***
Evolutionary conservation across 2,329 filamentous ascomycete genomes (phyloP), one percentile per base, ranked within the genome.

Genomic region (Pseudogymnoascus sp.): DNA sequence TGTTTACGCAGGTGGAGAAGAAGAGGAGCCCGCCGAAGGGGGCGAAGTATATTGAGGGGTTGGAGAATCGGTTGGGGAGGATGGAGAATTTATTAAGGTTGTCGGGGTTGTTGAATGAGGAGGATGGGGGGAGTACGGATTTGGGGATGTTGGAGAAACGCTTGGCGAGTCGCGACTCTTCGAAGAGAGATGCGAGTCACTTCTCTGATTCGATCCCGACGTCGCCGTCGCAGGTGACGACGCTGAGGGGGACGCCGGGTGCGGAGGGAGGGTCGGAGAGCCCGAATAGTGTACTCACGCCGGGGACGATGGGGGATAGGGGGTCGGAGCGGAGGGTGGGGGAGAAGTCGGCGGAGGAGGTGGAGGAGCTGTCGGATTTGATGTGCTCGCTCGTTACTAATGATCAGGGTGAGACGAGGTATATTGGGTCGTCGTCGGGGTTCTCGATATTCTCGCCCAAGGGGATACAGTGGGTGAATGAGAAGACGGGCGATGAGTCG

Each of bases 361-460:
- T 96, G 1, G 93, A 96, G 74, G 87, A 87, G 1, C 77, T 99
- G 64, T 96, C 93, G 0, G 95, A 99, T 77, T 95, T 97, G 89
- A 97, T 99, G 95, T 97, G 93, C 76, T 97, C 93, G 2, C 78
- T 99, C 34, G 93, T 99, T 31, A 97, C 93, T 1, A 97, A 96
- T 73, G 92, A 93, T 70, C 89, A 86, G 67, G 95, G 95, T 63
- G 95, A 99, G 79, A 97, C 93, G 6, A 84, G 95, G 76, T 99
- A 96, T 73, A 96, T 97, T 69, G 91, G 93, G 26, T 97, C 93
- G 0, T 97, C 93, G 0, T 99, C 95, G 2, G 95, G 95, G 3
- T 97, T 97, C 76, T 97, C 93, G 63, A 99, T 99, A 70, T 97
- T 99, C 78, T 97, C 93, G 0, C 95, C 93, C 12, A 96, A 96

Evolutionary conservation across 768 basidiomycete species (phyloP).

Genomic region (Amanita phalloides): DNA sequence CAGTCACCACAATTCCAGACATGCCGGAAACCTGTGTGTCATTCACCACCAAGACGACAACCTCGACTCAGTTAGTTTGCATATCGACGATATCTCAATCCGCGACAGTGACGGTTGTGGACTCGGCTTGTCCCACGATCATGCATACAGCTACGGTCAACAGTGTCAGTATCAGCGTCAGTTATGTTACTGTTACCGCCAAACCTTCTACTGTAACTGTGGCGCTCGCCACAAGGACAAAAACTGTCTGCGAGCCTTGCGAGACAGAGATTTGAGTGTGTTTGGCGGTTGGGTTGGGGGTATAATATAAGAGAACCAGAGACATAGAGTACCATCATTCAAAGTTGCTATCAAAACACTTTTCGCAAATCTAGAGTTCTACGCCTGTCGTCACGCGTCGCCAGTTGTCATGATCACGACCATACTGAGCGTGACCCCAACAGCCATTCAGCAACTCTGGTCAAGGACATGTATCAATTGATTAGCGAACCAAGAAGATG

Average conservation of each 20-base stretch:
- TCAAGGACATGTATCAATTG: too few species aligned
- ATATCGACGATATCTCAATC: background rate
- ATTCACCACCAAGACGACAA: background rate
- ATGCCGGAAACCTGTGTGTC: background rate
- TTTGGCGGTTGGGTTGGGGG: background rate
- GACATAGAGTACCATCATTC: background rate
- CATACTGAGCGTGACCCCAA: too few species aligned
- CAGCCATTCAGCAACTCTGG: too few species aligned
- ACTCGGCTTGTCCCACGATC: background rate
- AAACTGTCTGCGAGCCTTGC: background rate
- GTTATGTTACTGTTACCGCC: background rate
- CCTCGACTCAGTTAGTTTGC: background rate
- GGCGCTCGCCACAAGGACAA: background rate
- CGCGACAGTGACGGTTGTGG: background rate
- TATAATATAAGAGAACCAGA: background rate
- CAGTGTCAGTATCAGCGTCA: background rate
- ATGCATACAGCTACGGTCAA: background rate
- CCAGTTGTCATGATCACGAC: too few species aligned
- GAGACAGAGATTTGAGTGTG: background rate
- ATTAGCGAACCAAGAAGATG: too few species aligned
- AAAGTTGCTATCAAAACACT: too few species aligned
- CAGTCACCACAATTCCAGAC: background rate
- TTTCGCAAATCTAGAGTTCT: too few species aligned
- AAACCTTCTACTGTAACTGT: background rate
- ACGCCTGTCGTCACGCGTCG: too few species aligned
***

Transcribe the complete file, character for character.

Evolutionary conservation across 2,329 filamentous ascomycete genomes (phyloP), one percentile per base, ranked within the genome.

Genomic region (Pseudogymnoascus sp.): DNA sequence TGTTTACGCAGGTGGAGAAGAAGAGGAGCCCGCCGAAGGGGGCGAAGTATATTGAGGGGTTGGAGAATCGGTTGGGGAGGATGGAGAATTTATTAAGGTTGTCGGGGTTGTTGAATGAGGAGGATGGGGGGAGTACGGATTTGGGGATGTTGGAGAAACGCTTGGCGAGTCGCGACTCTTCGAAGAGAGATGCGAGTCACTTCTCTGATTCGATCCCGACGTCGCCGTCGCAGGTGACGACGCTGAGGGGGACGCCGGGTGCGGAGGGAGGGTCGGAGAGCCCGAATAGTGTACTCACGCCGGGGACGATGGGGGATAGGGGGTCGGAGCGGAGGGTGGGGGAGAAGTCGGCGGAGGAGGTGGAGGAGCTGTCGGATTTGATGTGCTCGCTCGTTACTAATGATCAGGGTGAGACGAGGTATATTGGGTCGTCGTCGGGGTTCTCGATATTCTCGCCCAAGGGGATACAGTGGGTGAATGAGAAGACGGGCGATGAGTCG

Each of bases 361-460:
- T 96, G 1, G 93, A 96, G 74, G 87, A 87, G 1, C 77, T 99
- G 64, T 96, C 93, G 0, G 95, A 99, T 77, T 95, T 97, G 89
- A 97, T 99, G 95, T 97, G 93, C 76, T 97, C 93, G 2, C 78
- T 99, C 34, G 93, T 99, T 31, A 97, C 93, T 1, A 97, A 96
- T 73, G 92, A 93, T 70, C 89, A 86, G 67, G 95, G 95, T 63
- G 95, A 99, G 79, A 97, C 93, G 6, A 84, G 95, G 76, T 99
- A 96, T 73, A 96, T 97, T 69, G 91, G 93, G 26, T 97, C 93
- G 0, T 97, C 93, G 0, T 99, C 95, G 2, G 95, G 95, G 3
- T 97, T 97, C 76, T 97, C 93, G 63, A 99, T 99, A 70, T 97
- T 99, C 78, T 97, C 93, G 0, C 95, C 93, C 12, A 96, A 96

Evolutionary conservation across 768 basidiomycete species (phyloP).

Genomic region (Amanita phalloides): DNA sequence CAGTCACCACAATTCCAGACATGCCGGAAACCTGTGTGTCATTCACCACCAAGACGACAACCTCGACTCAGTTAGTTTGCATATCGACGATATCTCAATCCGCGACAGTGACGGTTGTGGACTCGGCTTGTCCCACGATCATGCATACAGCTACGGTCAACAGTGTCAGTATCAGCGTCAGTTATGTTACTGTTACCGCCAAACCTTCTACTGTAACTGTGGCGCTCGCCACAAGGACAAAAACTGTCTGCGAGCCTTGCGAGACAGAGATTTGAGTGTGTTTGGCGGTTGGGTTGGGGGTATAATATAAGAGAACCAGAGACATAGAGTACCATCATTCAAAGTTGCTATCAAAACACTTTTCGCAAATCTAGAGTTCTACGCCTGTCGTCACGCGTCGCCAGTTGTCATGATCACGACCATACTGAGCGTGACCCCAACAGCCATTCAGCAACTCTGGTCAAGGACATGTATCAATTGATTAGCGAACCAAGAAGATG

Average conservation of each 20-base stretch:
- TCAAGGACATGTATCAATTG: too few species aligned
- ATATCGACGATATCTCAATC: background rate
- ATTCACCACCAAGACGACAA: background rate
- ATGCCGGAAACCTGTGTGTC: background rate
- TTTGGCGGTTGGGTTGGGGG: background rate
- GACATAGAGTACCATCATTC: background rate
- CATACTGAGCGTGACCCCAA: too few species aligned
- CAGCCATTCAGCAACTCTGG: too few species aligned
- ACTCGGCTTGTCCCACGATC: background rate
- AAACTGTCTGCGAGCCTTGC: background rate
- GTTATGTTACTGTTACCGCC: background rate
- CCTCGACTCAGTTAGTTTGC: background rate
- GGCGCTCGCCACAAGGACAA: background rate
- CGCGACAGTGACGGTTGTGG: background rate
- TATAATATAAGAGAACCAGA: background rate
- CAGTGTCAGTATCAGCGTCA: background rate
- ATGCATACAGCTACGGTCAA: background rate
- CCAGTTGTCATGATCACGAC: too few species aligned
- GAGACAGAGATTTGAGTGTG: background rate
- ATTAGCGAACCAAGAAGATG: too few species aligned
- AAAGTTGCTATCAAAACACT: too few species aligned
- CAGTCACCACAATTCCAGAC: background rate
- TTTCGCAAATCTAGAGTTCT: too few species aligned
- AAACCTTCTACTGTAACTGT: background rate
- ACGCCTGTCGTCACGCGTCG: too few species aligned